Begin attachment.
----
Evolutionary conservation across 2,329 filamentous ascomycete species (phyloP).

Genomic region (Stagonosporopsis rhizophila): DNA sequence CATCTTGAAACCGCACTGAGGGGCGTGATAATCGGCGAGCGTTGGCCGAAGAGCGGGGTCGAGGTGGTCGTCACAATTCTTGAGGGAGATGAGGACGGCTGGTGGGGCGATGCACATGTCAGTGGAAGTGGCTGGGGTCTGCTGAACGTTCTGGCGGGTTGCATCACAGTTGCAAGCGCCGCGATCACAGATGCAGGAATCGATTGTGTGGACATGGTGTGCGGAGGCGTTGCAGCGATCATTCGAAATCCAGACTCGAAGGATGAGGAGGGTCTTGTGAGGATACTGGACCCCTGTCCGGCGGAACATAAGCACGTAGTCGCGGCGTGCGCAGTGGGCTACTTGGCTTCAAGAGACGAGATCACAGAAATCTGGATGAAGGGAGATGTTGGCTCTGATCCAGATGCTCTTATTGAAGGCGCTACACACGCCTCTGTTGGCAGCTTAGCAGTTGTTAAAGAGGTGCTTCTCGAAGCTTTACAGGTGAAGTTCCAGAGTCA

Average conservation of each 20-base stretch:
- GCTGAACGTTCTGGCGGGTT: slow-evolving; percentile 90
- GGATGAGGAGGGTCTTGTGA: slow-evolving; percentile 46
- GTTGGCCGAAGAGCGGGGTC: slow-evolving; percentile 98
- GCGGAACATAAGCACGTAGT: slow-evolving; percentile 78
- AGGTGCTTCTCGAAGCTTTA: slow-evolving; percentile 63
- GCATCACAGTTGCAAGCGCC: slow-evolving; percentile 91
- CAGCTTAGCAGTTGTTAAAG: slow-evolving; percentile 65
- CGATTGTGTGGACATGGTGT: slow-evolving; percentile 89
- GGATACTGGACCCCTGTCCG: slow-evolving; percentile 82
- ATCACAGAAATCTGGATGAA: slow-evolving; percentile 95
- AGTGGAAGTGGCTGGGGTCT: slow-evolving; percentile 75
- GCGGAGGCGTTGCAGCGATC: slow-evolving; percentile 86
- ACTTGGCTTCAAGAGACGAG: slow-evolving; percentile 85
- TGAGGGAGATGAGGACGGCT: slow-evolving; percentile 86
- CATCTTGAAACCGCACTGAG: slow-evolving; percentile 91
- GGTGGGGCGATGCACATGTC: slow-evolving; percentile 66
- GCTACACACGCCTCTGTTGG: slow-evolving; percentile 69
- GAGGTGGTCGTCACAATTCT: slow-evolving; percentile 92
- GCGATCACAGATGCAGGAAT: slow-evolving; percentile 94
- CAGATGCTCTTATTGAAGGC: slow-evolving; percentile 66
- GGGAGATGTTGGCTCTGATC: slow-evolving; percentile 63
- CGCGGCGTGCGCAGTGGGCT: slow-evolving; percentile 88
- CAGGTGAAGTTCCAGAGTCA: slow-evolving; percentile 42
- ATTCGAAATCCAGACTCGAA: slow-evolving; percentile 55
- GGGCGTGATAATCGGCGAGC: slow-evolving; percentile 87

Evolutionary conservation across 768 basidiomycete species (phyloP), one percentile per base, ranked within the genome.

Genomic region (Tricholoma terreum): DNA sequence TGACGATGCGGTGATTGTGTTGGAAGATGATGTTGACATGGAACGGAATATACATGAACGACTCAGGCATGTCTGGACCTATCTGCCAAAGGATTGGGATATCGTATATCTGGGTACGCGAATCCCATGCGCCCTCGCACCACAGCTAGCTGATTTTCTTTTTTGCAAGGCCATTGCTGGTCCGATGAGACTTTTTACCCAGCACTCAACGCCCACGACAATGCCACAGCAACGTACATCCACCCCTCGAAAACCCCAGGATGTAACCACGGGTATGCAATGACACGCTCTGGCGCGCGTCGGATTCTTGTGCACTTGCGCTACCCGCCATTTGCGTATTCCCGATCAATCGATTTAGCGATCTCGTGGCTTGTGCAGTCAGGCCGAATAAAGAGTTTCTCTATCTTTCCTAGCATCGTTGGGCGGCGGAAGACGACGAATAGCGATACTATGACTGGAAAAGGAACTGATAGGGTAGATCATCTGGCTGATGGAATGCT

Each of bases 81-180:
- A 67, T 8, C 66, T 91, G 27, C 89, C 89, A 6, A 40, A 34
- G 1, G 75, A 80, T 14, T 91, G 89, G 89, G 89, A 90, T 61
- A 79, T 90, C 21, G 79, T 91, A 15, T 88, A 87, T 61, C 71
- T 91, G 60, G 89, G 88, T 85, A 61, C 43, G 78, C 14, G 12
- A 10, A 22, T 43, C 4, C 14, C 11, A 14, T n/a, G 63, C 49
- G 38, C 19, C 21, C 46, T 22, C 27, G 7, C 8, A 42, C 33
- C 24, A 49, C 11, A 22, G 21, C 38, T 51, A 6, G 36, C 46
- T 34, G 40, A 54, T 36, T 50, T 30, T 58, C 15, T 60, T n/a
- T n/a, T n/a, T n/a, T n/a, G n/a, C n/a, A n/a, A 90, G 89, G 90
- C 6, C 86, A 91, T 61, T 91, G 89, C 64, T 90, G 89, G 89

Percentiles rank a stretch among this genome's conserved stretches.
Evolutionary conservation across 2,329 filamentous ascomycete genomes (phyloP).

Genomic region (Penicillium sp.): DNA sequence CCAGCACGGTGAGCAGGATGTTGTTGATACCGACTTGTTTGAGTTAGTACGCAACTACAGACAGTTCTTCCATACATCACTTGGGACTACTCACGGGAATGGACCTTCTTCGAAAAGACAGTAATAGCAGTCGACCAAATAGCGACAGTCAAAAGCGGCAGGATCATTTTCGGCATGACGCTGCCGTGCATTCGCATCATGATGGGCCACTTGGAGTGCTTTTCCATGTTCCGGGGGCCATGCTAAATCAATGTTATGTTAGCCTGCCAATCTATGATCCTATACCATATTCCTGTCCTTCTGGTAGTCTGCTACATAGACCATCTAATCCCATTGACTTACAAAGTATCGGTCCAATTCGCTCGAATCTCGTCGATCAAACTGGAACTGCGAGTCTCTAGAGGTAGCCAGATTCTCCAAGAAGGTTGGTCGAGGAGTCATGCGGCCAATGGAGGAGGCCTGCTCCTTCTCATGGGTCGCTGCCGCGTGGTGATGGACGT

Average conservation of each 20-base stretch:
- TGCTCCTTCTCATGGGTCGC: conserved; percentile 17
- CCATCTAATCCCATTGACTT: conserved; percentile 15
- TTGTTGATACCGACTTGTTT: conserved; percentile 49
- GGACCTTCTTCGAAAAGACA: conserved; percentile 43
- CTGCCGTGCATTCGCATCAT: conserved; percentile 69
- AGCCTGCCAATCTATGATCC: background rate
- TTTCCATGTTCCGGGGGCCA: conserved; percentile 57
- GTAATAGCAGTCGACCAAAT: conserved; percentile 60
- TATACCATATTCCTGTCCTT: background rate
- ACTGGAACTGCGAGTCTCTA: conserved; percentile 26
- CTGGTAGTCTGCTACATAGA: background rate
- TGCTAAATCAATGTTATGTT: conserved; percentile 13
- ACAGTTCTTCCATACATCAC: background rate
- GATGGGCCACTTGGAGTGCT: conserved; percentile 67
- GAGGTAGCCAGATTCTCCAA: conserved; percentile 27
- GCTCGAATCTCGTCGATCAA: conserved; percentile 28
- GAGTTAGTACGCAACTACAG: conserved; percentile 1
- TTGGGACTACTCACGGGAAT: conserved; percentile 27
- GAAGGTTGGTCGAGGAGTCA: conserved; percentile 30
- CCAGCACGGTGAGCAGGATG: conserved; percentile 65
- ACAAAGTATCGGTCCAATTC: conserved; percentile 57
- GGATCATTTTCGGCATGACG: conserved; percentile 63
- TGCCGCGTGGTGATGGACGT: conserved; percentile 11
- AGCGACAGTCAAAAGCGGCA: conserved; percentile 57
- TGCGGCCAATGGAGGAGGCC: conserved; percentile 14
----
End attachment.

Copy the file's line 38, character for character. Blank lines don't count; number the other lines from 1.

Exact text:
- C 24, A 49, C 11, A 22, G 21, C 38, T 51, A 6, G 36, C 46